Illinois app seeks to create ‘frictionless’ student experience


Sydney Laput

The Illinois app has made improvements over the summer with the fourth version being released in July.

By Yuzhu Liu, Assistant Features Editor

Here is what you get at Levi’s Stadium.

On the day of a football game, an app will show you the route from your home to the parking lot. When you arrive, it has your ticket ready on the home screen. After the ticket is scanned, it shows the way to your seat, the availability of nearby bathrooms and food ordering served in minutes. At the end of a big day, the app guides you back to your car to take you home.

The Illinois app is now bringing this experience to the University.

The idea started when Andreas Cangellaris, former dean of the College of Engineering, and professor John Paul, who designed the technical Levi’s Stadium (home of the San Francisco 49ers), met in 2017.

“Andreas said, ‘gosh, do you think it would be possible to do for a university what you’ve done for a sports stadium?’ and JP said, ‘I think we could,’” director of Rokwire William Sullivan said. “For Levi’s Stadium, it was all about making the fan experience wonderful. On our campus, it’s all about the student experience — to reduce as much friction as possible, open doors and make things easier.”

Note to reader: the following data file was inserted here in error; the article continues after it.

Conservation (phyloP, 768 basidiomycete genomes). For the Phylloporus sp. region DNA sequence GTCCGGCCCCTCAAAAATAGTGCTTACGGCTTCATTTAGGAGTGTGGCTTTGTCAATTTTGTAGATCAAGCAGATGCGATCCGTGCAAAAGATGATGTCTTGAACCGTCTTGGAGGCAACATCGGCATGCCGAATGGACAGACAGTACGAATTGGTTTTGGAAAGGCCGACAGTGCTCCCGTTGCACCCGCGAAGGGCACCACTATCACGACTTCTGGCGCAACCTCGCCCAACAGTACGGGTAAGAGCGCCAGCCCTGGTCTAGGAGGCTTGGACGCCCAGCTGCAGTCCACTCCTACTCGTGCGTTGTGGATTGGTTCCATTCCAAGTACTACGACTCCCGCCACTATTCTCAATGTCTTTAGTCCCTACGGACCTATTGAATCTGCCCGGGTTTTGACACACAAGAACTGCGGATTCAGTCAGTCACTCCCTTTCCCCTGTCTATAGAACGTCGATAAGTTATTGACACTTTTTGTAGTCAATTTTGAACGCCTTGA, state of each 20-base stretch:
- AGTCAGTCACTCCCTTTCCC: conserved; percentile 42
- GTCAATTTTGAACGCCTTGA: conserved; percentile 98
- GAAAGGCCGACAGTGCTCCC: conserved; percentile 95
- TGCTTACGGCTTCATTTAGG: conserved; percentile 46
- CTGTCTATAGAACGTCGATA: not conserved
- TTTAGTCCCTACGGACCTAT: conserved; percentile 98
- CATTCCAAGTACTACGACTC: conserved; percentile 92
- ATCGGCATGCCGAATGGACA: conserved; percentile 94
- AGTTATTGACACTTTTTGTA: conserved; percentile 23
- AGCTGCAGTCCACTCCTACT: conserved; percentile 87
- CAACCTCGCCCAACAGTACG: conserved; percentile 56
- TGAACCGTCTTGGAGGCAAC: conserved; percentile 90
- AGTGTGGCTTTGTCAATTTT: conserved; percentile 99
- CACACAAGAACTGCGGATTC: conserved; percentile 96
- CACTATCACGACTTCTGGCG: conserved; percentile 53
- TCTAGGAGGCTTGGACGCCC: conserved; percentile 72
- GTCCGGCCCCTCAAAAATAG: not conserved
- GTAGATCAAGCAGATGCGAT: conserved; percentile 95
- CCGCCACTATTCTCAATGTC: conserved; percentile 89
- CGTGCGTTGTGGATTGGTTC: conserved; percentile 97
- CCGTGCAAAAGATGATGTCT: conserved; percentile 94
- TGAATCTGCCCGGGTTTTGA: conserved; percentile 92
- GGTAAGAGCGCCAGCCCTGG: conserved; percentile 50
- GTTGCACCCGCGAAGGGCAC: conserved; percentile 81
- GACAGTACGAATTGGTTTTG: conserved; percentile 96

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Sullivan said the intensive research and design started in August 2018. Thanks to the efforts of engineers, designers, researchers, content experts and students, the Illinois app officially released its fourth version at the end of July.

According to Sullivan, the design team conducted multiple focus groups with students to learn about their needs.

“A lot of our efforts are trying to understand the barriers to students’ success,” Sullivan said. “What are the hurdles that students face on a daily basis? What are the annoying little problems that get in the way of a wonderful, successful experience here at the University of Illinois? And how can we use this technology in these tools to reduce those hurdles?”

Coming to a campus much larger than their high schools, many new students feel overwhelmed and find it hard to navigate different buildings, especially ones with unfamiliar acronyms.

To solve this problem, Sullivan said the Illinois app worked with the Office of the Registrar to connect students’ course schedules to Google Maps, where students can now look for their day-to-day routes to classes, including locations of accessible entrances.

To Sullivan, the most significant change in the new version is its first steps towards personalization. While everyone had the same home screen last year, users can now decide what they want to prioritize on their “favorites” page to better suit their needs.

“The whole idea is thinking from a student’s perspective about the challenges or frustrations they’ve got and breaking it down into pieces,” Sullivan said.

Kathryn Courtney leads the Illinois app’s student affairs features. Courtney mentioned that one of the most used tools is the University housing’s dining menus with over 10,000 views a day. Students can use this tool to view the menu items, as well as to set filters to only see the food options they want with a list of about 25 common ingredients to exclude from their diet.

A brand-new feature of the app is groups. Courtney said the Illinois app has prepopulated several groups for residence halls at the beginning of the semester. She said she sees endless possibilities for these groups to build University housing into more inclusive communities as the groups automatically include all residents, as opposed to opt-in social media channels.